- Couples interested in gender of sex selection.
At Fertility Institute of San Diego, we use the latest cutting-edge modalities in an attempt to provide the best service for our patients. The PGD is comprised of 2 steps:
- The first step is the embryo biopsy. We usually perform the embryo biopsy at the blastocyst stage of development (day 5 embryo). A laser is used to make an opening in the shell of the embryo and a trophectoderm biopsy is performed in which a few placental cells are removed. This is a very delicate procedure that could damage the embryo.
- The second step is the genetic testing. The cells that are removed are sent to our reference cytogenetic lab. At the present time we use the services of Dr. Mark Hughes in Detroit, Michigan at Genesis Genetics. The tests typically performed on the biopsied cells are either
- Polymerase Chain Reaction (PCR) in cases where a single gene is being assessed, or
- Next Generation Sequencing (NGS) which uses the latest technological breakthrough in whole genome sequencing to study chromosomes at a level which had not been possible before providing the most comprehensive and accurate screening of all 24 chromosomes.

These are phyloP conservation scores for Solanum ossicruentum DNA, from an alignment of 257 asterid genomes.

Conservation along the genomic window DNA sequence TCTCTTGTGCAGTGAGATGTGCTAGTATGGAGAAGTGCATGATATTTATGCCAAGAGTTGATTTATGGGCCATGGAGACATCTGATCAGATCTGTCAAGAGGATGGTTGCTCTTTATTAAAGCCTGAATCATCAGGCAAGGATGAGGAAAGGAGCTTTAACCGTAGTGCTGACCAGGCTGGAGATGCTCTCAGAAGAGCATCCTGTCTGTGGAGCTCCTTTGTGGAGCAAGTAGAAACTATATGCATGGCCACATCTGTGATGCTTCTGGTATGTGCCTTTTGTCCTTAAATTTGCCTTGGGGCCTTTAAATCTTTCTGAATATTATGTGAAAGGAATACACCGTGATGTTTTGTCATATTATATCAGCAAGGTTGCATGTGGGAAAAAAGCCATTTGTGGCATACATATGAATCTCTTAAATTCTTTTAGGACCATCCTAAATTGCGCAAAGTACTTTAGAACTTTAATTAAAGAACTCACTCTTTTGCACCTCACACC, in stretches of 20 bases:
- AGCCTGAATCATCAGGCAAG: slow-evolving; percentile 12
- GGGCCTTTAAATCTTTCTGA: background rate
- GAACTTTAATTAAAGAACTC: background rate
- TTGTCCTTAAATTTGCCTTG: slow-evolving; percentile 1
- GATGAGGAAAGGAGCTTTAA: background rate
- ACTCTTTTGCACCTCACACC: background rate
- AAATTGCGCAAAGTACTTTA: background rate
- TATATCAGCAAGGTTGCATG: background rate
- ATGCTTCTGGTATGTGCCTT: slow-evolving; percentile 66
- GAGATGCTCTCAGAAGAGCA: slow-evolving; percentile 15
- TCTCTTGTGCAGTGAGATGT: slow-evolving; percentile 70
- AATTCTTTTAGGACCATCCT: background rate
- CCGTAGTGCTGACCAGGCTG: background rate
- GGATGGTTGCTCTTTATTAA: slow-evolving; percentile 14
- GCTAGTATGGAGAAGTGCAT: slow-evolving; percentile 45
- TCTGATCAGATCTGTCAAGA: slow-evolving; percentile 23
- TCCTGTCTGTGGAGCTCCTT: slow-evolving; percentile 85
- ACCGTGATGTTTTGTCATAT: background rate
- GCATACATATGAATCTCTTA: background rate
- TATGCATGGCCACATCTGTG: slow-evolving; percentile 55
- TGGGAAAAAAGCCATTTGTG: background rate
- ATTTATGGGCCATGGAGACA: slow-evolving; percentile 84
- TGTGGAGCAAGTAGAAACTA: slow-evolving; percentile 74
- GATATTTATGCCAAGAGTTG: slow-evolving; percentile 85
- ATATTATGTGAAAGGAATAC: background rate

As it normally takes up to 48 hours to receive these results, after the embryo biopsy is performed, the embryo is immediately frozen at the blastocyst stage. The normal embryos are transferred back in a subsequent frozen embryo transfer.
Some of the important things to keep in mind are that:
- PGD cannot screen for all genetic diseases.
- Normal results do not completely eliminate the risk of genetic diseases.
- It is possible for all of your embryos to be abnormal in which case a transfer cannot be performed and the cycle is cancelled.
- There is a very small risk (0.1%) that the embryo may be damaged during the biopsy procedure.
- Misdiagnosis due to a phenomenon called mosaicism is possible. This is because not all of the cells in an embryo are the same. In the past the vast majority of patients had biopsies performed on day 3 embryos where only one cell was removed. If this cell was the only abnormal one in an otherwise normal embryo, then an otherwise normal embryo would have been discarded. Conversely, if the one cell biopsied was the only normal cell in an otherwise abnormal embryo, an abnormal embryo would have been inadvertently transferred. This is why at the Fertility Institute of San Diego, we primarily perform the embryo biopsy on day 5 as on this day the embryo has hundreds of cells and it is possible to remove 5-10 cells for testing thereby minimizing the problem of mosaicism.